Spring 2008: Dynamic Forces
Tracing the Origins of Syphilis
A graduate student adds new knowledge to the debate
By Carol Clark
Did Columbus and his men introduce the syphilis pathogen into Renaissance Europe, after contracting it during their voyage to the New World? Or does syphilis have a much longer history in the Old World?
Graduate student Kristin Harper has taken the first phylogenetic approach to this centuries-old debate, heading up a groundbreaking study that provides new support for the Columbus theory of syphilis’s origin. The results of the most comprehensive comparative genetic analysis ever conducted on the Treponema pallidum family of bacteria related to syphilis were published in January in the Public Library of Science’s Journal of Neglected Tropical Diseases.
“We concluded that the closest relative of the modern syphilis strains of bacteria were strains collected in South America that cause the Treponemal disease yaws,” says Harper, a Howard Hughes Medical Institute predoctoral fellow in Emory’s Population Biology, Ecology, and Evolution program. “That supports the hypothesis that syphilis—or some progenitor—came from the New World.”
The preliminary results of the study won the Earnest A. Hooton Prize when Harper presented them at the 2006 American Association of Physical Anthropologists meeting.
“Syphilis was a major killer in Europe during the Renaissance,” says George Armelagos, chair of the Department of Anthropology and a member of the research team. Armelagos is a skeletal biologist whose research put him at the forefront of the syphilis debate thirty years ago. “Understanding its evolution is important not just for biology, but for understanding social and political history. It could be argued that syphilis is one of the important early examples of globalization and disease, and globalization remains an important factor in emerging diseases.”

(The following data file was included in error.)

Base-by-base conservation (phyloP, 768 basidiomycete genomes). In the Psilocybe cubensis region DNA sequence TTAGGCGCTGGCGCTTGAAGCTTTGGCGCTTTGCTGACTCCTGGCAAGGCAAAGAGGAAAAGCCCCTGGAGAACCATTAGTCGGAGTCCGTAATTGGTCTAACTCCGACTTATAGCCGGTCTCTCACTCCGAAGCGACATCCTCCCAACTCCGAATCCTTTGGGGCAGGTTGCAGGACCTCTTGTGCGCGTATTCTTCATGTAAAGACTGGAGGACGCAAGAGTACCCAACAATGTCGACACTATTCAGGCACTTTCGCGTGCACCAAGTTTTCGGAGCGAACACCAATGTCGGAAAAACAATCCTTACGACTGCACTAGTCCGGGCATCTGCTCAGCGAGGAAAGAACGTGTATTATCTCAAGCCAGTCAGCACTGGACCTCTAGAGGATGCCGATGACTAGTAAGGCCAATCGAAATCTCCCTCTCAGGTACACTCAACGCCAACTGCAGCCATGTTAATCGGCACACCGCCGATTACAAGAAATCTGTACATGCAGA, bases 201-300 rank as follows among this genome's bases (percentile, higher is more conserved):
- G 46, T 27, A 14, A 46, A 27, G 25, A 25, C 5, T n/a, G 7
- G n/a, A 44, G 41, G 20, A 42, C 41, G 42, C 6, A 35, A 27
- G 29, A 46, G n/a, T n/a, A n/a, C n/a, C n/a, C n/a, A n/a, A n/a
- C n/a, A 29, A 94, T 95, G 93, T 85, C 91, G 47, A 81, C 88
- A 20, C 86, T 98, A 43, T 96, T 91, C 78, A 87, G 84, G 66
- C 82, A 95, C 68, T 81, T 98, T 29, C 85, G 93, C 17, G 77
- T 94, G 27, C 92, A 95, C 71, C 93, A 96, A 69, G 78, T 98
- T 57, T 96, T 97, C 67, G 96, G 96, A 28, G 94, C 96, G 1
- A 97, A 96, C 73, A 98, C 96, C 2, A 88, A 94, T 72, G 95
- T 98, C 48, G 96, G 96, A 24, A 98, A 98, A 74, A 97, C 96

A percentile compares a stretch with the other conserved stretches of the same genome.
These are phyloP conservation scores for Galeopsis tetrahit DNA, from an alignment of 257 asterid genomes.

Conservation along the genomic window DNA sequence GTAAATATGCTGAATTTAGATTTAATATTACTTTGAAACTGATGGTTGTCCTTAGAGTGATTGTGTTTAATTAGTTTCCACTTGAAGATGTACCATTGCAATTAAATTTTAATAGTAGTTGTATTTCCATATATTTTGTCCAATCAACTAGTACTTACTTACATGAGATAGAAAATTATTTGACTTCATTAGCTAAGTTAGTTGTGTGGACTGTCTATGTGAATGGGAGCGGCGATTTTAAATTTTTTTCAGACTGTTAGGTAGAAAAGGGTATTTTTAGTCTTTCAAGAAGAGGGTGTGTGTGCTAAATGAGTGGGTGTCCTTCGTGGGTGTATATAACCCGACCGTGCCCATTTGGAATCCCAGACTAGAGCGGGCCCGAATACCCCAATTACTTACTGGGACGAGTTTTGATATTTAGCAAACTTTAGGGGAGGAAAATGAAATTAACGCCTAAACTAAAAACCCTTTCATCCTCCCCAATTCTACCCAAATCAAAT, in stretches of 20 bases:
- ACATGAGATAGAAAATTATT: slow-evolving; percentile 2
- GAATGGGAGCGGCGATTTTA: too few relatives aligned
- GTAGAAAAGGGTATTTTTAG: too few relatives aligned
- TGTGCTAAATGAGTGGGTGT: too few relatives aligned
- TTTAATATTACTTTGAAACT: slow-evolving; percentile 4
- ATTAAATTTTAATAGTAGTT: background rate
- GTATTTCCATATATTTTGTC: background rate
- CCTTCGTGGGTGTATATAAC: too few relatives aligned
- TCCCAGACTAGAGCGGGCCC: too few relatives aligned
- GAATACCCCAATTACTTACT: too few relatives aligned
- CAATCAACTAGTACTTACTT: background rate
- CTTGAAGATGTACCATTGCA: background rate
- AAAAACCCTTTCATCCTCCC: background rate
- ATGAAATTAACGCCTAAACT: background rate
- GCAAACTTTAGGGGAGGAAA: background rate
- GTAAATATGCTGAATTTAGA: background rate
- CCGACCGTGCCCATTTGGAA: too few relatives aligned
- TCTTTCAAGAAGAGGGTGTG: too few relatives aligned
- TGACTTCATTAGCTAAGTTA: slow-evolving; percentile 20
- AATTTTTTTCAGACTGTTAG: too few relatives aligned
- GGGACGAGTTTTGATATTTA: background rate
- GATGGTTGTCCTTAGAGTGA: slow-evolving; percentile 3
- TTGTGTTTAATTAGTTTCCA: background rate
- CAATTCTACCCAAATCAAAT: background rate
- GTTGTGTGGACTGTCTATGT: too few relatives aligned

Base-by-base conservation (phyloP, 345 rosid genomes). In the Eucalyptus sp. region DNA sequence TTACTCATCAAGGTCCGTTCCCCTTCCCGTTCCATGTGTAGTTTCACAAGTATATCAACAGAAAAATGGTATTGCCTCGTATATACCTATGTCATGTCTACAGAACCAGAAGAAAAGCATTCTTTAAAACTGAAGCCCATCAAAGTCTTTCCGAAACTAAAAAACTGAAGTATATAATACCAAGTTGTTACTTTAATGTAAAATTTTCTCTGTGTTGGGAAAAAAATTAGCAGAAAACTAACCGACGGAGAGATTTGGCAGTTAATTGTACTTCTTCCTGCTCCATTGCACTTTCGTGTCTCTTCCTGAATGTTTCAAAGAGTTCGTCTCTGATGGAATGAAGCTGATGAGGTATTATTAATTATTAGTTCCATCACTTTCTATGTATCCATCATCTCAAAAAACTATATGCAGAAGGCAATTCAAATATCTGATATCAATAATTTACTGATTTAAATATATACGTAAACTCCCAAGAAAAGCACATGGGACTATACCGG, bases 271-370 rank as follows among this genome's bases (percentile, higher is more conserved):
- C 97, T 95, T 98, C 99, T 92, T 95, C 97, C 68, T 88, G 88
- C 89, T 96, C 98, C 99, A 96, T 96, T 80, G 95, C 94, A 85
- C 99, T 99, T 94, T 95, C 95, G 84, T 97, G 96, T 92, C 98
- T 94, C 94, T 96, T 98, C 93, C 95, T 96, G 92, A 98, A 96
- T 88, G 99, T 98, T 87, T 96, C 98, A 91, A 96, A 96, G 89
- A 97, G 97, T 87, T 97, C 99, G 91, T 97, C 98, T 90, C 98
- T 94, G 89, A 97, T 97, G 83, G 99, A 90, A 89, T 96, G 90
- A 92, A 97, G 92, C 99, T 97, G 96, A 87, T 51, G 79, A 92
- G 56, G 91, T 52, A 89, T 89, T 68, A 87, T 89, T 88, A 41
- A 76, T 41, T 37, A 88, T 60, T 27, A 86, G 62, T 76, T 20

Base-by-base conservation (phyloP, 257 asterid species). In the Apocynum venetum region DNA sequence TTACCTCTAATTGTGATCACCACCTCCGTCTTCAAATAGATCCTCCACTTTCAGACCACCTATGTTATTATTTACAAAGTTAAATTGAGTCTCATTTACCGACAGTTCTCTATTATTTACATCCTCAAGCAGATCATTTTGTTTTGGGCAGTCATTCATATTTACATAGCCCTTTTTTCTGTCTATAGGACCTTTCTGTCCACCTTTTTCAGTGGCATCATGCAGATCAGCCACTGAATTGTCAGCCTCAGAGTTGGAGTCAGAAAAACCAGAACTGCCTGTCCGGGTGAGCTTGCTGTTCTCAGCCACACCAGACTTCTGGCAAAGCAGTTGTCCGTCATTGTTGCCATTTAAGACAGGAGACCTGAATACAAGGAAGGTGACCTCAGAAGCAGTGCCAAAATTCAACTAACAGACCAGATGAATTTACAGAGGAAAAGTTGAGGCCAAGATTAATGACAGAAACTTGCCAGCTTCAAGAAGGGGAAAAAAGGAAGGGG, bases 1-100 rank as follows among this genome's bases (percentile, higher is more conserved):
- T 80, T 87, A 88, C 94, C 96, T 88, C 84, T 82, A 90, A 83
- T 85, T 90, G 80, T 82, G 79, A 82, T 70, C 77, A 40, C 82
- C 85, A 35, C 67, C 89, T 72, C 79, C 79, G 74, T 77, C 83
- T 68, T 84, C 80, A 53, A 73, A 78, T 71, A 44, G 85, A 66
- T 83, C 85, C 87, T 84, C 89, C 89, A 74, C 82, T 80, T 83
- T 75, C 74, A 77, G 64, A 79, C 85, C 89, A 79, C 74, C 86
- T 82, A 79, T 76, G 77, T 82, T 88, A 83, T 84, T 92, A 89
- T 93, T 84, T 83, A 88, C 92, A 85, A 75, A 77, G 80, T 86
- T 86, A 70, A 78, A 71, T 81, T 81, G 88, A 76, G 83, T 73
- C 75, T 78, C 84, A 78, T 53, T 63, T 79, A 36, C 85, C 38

Soft-spoken and petite, Harper sorts through piles of ancient human bones as she explains the telltale marks of Treponemal disease to visitors to the anthropology lab. “It’s sad to think of how painful this must have been,” she says, indicating a lesion in a thigh bone.
While it is generally agreed that the first recorded epidemic of syphilis occurred in Europe in 1495, controversy has raged ever since over the origin of the pathogen. Most of the evidence in recent years has come from bones of past civilizations in both New World and Old World sites, since chronic syphilis causes skeletal lesions.
In many cases, however, skeletal analysis is inconclusive, due to problems with pinpointing the age of the bones and the lack of supporting epidemiological evidence. Further complicating the research is the fact that Treponema bacteria cause different diseases that share some symptoms but have different means of transmission. Syphilis is sexually transmitted, but yaws and endemic syphilis are tropical diseases transmitted through skin-to-skin or oral contact.
One hypothesis is that a subspecies of Treponema from the warm, moist climate of the tropical New World mutated into the venereal subspecies to survive in the cooler European environment.
The phylogenetic analysis of twenty-six pathogenic Treponema strains indicated that yaws is an ancient infection in humans while venereal syphilis arose relatively recently. The study results are especially significant due to the large number of different strains analyzed, including two never-before-sequenced strains of yaws from Guyana—the only known active site of yaws infection in the Western hemisphere.
Harper is now studying a gene identified in the phylogenetic analysis that appears to be linked to the sexual transmission of syphilis. “We believe it could be used as a diagnostic tool,” she says. “For instance, when a child contracts a Treponemal disease, you could determine if the child may have been the victim of sexual abuse.”
She is simultaneously working on several other research papers, including one involving an outbreak of Treponemal disease among baboons in Tanzania, which could provide another important genetic clue to how the disease is transmitted in humans.
“By studying historical diseases, you can learn about trends in current ones,” says Harper, whose interest in the evolution of syphilis brought her to Emory to work with Armelagos. “I love research that tells a human story.”